On July 25, when US President Donald Trump appeared in front of the White House with Jean-Claude Juncker, the president of the European Commission, their joint statement and spoken remarks surprised many. The two sides agreed "to work together toward zero tariffs, zero non-tariff barriers, and zero subsidies on non-auto industrial goods." It seemed like a remarkable U-turn for Trump, who, until recently, was threatening the European Union with higher tariffs—and extolling the value of trade tariffs (which are essentially taxes on imported goods) more generally. He even called the European Union a "foe" as recently as June.
Substantive follow-through on the joint US-EU statement would represent a major policy shift for the Trump administration. But this is no triumph for Trump; rather, he seems to have been outmaneuvered by adroit European diplomats.
It is always hard to know when Trump has actually changed a policy—or when he may change it again. Still, it is worth noting that what Trump and Juncker announced was essentially a pledge to work toward exactly the kind of trade agreement that the Obama administration was negotiating with the Europeans from 2013 through the end of 2016. Work on that earlier version, known as the Transatlantic Trade and Investment Partnership (TTIP), was suspended following Trump's inauguration.
Restarting the TTIP negotiation is a big win for Juncker, in line with long-standing European objectives. It would also make it much harder for Trump to impose tariffs on European car imports—and German car companies' stock prices rose sharply on the news. It is also remarkable that Juncker managed to get Trump to emphasize working with the World Trade Organization to resolve issues regarding intellectual property rights. Cecilia Malmström, the EU trade commissioner, has been stressing exactly this approach.
What did Trump get from the Europeans, other than a return to a trade negotiation straight out of the Obama era? Trump claimed, at the press conference and subsequently, that he won a pledge from Juncker to buy more natural gas and "a lot of soybeans." Some media coverage even suggested that the Europeans had made concessions. But that interpretation does not fit the facts.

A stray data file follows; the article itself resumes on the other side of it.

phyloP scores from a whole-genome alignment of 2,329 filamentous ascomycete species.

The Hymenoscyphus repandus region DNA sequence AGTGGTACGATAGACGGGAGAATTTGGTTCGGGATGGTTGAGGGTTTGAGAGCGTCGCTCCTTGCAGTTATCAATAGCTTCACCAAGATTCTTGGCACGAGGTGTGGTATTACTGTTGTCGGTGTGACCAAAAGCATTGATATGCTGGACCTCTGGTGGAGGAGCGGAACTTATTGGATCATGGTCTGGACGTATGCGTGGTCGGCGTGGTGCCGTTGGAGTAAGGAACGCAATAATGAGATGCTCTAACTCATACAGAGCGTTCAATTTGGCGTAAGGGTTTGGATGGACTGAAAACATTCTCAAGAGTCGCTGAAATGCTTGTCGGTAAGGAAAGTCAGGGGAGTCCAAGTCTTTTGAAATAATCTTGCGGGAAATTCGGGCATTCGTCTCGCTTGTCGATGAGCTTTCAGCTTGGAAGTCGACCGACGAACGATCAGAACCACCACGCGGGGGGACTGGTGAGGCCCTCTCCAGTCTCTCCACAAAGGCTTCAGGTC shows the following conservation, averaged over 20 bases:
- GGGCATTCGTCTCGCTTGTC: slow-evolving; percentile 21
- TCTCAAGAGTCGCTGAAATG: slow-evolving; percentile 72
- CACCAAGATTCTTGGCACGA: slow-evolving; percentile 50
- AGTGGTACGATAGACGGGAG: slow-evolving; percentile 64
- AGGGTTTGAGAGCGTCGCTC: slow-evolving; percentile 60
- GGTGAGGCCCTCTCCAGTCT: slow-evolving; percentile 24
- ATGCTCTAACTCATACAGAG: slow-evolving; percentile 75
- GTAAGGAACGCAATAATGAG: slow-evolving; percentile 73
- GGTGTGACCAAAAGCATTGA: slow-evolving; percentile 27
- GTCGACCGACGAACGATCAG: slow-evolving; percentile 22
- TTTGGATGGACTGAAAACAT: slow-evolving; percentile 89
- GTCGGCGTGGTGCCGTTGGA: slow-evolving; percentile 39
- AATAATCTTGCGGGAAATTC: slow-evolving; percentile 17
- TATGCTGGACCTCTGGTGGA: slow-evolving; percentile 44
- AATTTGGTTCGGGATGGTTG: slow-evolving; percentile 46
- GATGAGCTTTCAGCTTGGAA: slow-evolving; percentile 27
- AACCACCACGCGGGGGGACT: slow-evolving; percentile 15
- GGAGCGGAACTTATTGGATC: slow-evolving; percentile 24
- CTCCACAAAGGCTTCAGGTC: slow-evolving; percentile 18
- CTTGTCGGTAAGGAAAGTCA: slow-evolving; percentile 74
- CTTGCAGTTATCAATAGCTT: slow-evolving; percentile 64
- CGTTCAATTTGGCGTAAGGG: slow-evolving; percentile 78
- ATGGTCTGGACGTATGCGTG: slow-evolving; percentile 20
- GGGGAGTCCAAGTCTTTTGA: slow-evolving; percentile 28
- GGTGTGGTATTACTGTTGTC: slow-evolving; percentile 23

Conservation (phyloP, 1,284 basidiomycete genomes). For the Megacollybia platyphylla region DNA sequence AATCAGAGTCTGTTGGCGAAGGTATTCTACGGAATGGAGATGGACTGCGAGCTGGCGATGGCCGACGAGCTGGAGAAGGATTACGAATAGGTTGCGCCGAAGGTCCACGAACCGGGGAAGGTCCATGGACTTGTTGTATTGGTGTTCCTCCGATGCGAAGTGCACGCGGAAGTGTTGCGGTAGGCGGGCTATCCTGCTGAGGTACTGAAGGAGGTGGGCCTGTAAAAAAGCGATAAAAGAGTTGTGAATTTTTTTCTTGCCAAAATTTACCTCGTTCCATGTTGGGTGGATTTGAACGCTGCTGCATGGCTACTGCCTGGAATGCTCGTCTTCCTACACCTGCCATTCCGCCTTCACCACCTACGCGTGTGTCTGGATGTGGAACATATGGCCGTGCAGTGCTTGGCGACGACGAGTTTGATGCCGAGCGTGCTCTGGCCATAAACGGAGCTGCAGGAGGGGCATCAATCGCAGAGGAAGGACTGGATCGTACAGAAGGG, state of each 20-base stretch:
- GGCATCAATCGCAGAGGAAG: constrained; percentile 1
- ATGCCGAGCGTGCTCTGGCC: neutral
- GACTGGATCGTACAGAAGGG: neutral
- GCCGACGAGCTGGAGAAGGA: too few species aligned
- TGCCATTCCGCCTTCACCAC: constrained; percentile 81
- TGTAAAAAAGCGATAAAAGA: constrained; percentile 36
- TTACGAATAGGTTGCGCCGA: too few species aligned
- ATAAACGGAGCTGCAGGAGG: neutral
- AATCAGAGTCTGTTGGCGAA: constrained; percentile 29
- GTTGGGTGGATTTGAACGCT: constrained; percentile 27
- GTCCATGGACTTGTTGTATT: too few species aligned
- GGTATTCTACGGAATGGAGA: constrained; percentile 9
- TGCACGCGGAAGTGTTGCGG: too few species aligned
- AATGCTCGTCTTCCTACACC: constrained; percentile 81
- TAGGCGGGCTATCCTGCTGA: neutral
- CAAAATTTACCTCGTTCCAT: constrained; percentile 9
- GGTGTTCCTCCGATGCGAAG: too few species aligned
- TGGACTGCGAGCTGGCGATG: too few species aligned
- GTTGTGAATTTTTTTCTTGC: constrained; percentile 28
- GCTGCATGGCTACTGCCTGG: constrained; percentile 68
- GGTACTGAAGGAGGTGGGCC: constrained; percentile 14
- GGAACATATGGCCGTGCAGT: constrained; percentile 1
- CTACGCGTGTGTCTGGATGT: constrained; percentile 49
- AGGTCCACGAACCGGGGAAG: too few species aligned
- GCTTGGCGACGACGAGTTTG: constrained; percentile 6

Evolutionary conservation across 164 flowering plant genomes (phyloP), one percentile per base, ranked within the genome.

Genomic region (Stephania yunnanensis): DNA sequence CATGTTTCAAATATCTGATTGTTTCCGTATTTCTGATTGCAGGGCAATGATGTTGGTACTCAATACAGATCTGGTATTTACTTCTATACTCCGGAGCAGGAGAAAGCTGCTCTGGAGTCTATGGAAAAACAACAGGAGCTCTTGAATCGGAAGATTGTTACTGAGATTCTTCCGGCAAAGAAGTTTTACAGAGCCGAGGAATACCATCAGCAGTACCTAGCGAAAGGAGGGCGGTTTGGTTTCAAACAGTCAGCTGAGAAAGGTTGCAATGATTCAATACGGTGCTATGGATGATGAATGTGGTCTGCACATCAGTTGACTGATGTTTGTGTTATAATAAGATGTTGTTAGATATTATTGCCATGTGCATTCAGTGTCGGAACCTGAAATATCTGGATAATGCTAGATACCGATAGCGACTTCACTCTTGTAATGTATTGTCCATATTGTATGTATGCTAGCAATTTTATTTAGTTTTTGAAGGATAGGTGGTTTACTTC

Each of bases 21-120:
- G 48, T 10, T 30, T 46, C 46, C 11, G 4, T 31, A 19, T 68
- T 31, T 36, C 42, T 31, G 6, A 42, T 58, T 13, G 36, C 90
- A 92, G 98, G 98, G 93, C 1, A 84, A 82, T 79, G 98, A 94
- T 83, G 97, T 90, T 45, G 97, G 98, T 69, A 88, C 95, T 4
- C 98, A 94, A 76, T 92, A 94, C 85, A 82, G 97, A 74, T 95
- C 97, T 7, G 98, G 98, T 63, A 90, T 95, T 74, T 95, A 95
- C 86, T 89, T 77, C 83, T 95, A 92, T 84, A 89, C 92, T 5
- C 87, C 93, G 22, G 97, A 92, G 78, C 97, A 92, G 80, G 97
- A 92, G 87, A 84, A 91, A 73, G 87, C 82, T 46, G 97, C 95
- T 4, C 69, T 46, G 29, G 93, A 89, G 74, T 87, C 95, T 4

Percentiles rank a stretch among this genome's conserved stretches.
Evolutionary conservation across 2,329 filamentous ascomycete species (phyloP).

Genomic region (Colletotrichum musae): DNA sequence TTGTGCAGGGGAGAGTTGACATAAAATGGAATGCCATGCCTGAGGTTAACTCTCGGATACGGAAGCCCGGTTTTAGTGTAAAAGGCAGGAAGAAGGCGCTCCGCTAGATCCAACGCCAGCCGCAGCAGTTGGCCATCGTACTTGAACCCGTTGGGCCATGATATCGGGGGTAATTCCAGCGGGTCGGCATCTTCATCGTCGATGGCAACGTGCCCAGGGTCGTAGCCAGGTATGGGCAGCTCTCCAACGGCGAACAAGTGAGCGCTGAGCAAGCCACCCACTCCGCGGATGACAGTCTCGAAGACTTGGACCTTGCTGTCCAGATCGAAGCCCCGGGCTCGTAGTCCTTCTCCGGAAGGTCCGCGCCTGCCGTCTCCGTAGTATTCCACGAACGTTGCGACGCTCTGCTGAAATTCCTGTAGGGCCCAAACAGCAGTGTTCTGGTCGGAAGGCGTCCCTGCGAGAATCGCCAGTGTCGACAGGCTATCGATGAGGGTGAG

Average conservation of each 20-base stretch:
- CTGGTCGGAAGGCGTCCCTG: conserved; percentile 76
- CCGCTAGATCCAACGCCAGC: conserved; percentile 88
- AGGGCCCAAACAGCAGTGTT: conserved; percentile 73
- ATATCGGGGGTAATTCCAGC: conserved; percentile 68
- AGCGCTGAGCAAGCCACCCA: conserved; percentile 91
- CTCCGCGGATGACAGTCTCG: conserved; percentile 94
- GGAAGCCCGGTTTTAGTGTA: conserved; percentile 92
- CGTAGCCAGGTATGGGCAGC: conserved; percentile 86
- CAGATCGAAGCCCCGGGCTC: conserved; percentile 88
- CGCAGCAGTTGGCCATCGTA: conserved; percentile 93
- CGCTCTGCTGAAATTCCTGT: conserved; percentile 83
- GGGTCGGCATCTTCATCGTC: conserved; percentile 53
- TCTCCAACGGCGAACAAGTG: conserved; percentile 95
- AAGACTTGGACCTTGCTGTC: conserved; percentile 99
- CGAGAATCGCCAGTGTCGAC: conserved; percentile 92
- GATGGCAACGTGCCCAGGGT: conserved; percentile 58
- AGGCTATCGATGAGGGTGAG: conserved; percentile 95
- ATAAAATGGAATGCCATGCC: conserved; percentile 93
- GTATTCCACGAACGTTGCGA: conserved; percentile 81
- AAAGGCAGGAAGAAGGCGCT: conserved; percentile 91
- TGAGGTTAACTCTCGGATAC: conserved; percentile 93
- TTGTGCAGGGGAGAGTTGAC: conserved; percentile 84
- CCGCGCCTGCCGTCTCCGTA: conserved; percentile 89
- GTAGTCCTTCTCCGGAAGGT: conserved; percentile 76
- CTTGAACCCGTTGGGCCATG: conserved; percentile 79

Regarding potential US exports of liquefied natural gas (LNG) to Europe, the Europeans have long been keen to increase this trade. The hold-up is US restrictions on energy exports. If there is any concession promised by the joint statement, it is from the Trump administration on this issue. This was made explicit in the fact sheet that the White House subsequently issued: "the United States will make it easier for the European Union to purchase liquefied natural gas."
At the same time, Juncker does not buy soybeans—the European Commission has no such budget, and any such imports would ultimately be a private-sector decision.
The price of soybeans has fallen sharply in recent months, owing to China's imposition of tariffs on US soybeans, in retaliation to higher US tariffs on some Chinese exports. The price of US soybeans has fallen significantly more than has the price of Brazilian soybeans, as Brazil is not subject to the new Chinese tariff. Given this, it makes sense that the European private sector will buy more US soybeans, regardless of what Juncker says or does. US soybeans are already sold tariff-free in Europe, and, because China accounts for one-third of all US soybeans exports, there is plenty of product available.
But there was no European concession at the White House on this issue—just a clever restatement of market realities. Furthermore, Europeans' purchases of soybeans are less than a quarter of China's.
The soybean pledge has some superficial political appeal, as growers have found themselves caught in the crossfire of Trump's trade war with China. The cost is real, and the Trump administration recently promised up to $12 billion to help affected agribusinesses.
However, this entire potential cost is due to the Trump administration's disruptive policies and represents a scandalous waste of taxpayer money—an amount equal to about one-third of the entire annual budget of the US National Institutes of Health. How many lives could be saved through the judicious use of that $12 billion for, say, public health programs? Meanwhile, the federal government's budget deficit continues to increase—creating pressures for destructive future austerity.
Trump holds himself out as a brilliant negotiator, and his supporters regard his trade policy as a perfect example of his success. But in his recent talks with the Europeans, Trump was clearly out of his depth.